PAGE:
Effects of low energy laser therapy and herbal medication on ligament healing in rats

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Effects of low energy laser therapy and herbal medication on ligament healing in rats

 

Author: Fung, Tak-chee Dicky
Title: Effects of low energy laser therapy and herbal medication on ligament healing in rats
Degree: Ph.D.
Year: 2003
Subject: Hong Kong Polytechnic University -- Dissertations
Ligaments -- Wounds and injuries -- Radiotherapy
Connective tissues -- Diseases -- Radiotherapy
Radiotherapy
Department: Dept. of Rehabilitation Sciences
Pages: xxii, 250 leaves : ill. (some col.) ; 30 cm
Language: English
InnoPac Record: http://library.polyu.edu.hk/record=b1706026
URI: http://theses.lib.polyu.edu.hk/handle/200/917
Abstract: Low level laser therapy (LLLT) and herbal prescriptions have been used in the clinic for treatment of soft tissue injures. However, there is a lack of conclusive evidence supporting the use of these treatments for soft tissue injuries during the sub-acute and chronic stages of recovery. In light of this, the present series of studied were conducted in order to investigate the biomechanical and ultrastructural effects of gallium aluminum arsenide (GaAIAs) LLLT of dosages 31.6 and 63.2 Jcm-², and an external herbal remedy on injured rat medial collateral ligaments (MCLs) at 3 and 6 weeks post-injury. A total of 112 mature male Sprague-Dawley rats were tested. Eighty rats received surgical transection to their right MCLs and 32 rats received only skin wound to their right knee but no injury to the MCL served as sham operated controls. Thirty-two MCL injured rats were treated with LLLT for 7.5 minutes (n=16) or 15 minutes (n=16) at the time of surgery. Sixteen MCL-injured rats received a herbal plaster treatment. The remaining MCL-injured animals served as LLLT controls (n=16) and herb controls (n=16). All animals were tested at 3 weeks (n=56) or 6 weeks (n=56) after operation. The analyses included tissue biomechanical strength and ultrastructural collagen morphology. Results of biomechanical findings were analyzed using two-way analysis of variance (ANOVA), while that of ultrastructural morphology were analyzed with kruskal-Wallis test. For the biomechanical findings, all the LLLT-treated and herb-treated MCLs showed significantly higher ultimate tensile strength (UTS) and stiffness than the untreated controls (p < 0.01) at both testing periods. The UTS of both LLLT-treated groups and the stiffness of the herb-treated group were comparable to the sham operated groups at both testing periods. No significant difference was found in these biomechanical parameters between the two LLLT-treated groups. There was a significant increase in stiffness from 3 to 6 weeks post-injury (p < 0.05) in both dosage groups of the LLLT-treated animals. The stiffness of the herb-treated group was significantly higher than both LLLT-treated groups (p < 0.05) at both testing periods.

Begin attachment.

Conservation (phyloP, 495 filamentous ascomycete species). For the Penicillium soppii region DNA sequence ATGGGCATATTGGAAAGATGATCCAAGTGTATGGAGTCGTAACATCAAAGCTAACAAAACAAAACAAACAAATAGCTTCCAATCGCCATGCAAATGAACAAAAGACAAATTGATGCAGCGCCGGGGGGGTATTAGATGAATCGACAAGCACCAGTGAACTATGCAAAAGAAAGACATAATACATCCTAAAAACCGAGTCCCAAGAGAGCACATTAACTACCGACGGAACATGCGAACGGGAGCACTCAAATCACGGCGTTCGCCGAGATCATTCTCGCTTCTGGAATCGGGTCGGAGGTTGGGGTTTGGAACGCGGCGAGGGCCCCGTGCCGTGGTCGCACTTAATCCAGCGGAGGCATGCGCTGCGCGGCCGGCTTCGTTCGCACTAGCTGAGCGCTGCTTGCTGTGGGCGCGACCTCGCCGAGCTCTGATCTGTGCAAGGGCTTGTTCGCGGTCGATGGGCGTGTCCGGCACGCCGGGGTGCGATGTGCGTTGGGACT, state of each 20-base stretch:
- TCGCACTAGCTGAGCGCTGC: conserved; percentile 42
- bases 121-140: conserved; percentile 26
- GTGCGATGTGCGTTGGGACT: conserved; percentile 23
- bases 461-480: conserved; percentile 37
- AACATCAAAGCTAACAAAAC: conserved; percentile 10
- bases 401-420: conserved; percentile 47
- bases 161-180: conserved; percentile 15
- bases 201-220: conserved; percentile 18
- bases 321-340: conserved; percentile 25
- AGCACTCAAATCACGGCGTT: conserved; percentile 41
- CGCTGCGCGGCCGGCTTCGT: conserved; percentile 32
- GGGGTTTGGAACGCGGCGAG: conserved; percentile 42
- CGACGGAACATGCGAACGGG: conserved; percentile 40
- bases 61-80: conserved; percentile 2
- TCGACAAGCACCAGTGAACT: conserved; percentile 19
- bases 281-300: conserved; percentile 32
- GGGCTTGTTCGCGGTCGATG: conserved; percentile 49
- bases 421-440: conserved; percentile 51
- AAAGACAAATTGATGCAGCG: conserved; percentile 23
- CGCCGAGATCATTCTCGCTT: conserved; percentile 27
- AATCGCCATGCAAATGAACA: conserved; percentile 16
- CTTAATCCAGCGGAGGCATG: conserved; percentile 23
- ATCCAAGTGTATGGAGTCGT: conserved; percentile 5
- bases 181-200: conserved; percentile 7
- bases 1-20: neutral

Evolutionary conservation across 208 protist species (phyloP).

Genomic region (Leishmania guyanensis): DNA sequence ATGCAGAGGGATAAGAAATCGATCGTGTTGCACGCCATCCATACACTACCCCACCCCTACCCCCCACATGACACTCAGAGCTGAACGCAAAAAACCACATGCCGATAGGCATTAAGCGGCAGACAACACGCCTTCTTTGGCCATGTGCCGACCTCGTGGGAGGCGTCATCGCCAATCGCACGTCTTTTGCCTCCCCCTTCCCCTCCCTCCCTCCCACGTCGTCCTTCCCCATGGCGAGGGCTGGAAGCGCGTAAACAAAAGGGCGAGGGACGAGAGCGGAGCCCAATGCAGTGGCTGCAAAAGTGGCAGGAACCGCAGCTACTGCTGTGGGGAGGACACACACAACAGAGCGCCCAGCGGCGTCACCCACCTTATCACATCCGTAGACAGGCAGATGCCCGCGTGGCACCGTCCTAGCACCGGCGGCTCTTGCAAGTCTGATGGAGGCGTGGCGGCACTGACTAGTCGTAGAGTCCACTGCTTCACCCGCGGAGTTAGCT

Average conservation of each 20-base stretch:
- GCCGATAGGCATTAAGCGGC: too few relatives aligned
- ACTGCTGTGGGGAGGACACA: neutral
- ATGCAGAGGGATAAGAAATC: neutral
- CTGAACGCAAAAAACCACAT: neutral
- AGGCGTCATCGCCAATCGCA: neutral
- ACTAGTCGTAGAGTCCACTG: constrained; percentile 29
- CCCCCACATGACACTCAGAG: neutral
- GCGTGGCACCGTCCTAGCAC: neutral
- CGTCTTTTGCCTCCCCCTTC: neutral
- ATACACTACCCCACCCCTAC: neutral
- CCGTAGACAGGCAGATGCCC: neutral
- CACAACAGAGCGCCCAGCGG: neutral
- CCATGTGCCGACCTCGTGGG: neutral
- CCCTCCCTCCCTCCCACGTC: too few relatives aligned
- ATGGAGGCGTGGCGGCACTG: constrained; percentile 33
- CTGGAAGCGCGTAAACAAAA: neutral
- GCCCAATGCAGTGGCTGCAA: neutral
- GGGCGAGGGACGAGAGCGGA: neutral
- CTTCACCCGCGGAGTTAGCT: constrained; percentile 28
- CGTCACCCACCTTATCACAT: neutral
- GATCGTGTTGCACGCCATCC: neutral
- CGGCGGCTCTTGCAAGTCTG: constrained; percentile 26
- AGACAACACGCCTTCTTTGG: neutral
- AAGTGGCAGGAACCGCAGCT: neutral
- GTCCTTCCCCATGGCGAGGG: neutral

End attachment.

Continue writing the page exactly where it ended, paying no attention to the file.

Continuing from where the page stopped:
For the ultrastructural morphology studies, a total of 770,526 fibrils (about 13,700 fibrils per animal) were analyzed and it was found that the mean collagen fibril diameters in both the LLLT-treated and herb-treated groups were larger than the untreated controls (p < 0.001). Although the core mean collagen fibril diameters of the LLLT-treated and herb-treated groups were smaller than the sham groups (p < 0.001), the peripheral fibril sizes were comparable. From 3 to 6 weeks post-injury, the mass-averaged diameters of the core fibrils of the LLLT-treated and herb-treated groups approached the values of the sham groups. Most of the core fibrils in the LLLT-treated and herb-treated groups were large (about 200nm), whereas the collagen fibrils of the controls remained to be below 100nm throughout the studied period. These results demonstrated that both LLLT and the herbal remedy can restore UTS, stiffness and collagen fibril sizes from 3 to 6 weeks after complete transection injury of the MCL in rats. The herbal remedy is superior to LLLT in improving the structural stiffness of the scar. There is no further treatment effect when the LLLT dosage is increased from 31.6 to 63.2 Jcm-².

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